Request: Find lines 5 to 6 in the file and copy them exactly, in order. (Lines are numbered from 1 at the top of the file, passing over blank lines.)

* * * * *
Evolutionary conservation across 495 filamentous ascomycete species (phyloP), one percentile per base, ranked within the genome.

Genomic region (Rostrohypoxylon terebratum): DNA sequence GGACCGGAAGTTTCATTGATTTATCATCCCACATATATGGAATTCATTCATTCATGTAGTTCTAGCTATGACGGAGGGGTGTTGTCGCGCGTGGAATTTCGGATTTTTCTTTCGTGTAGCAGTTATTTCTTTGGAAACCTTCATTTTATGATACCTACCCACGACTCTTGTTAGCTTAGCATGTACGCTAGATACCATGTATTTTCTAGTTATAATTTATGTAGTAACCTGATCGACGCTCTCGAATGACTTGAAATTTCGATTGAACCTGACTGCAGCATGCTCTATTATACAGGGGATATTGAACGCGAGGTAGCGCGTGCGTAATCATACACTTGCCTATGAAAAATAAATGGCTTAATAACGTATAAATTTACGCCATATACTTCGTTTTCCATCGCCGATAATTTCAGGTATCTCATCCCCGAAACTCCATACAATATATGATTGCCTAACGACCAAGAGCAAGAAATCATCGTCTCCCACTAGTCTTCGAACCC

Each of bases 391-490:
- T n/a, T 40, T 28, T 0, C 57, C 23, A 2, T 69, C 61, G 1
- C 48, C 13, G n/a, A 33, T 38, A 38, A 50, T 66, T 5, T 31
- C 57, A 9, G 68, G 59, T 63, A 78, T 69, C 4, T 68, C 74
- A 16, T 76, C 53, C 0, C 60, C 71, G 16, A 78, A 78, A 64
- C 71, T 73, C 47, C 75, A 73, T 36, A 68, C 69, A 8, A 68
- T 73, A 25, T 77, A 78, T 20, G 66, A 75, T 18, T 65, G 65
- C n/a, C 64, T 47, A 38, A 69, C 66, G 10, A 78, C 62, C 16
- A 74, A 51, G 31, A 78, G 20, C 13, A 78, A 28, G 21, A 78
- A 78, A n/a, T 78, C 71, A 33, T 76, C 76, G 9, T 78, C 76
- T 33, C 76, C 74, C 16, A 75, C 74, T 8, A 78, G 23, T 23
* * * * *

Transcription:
- C 48, C 13, G n/a, A 33, T 38, A 38, A 50, T 66, T 5, T 31
- C 57, A 9, G 68, G 59, T 63, A 78, T 69, C 4, T 68, C 74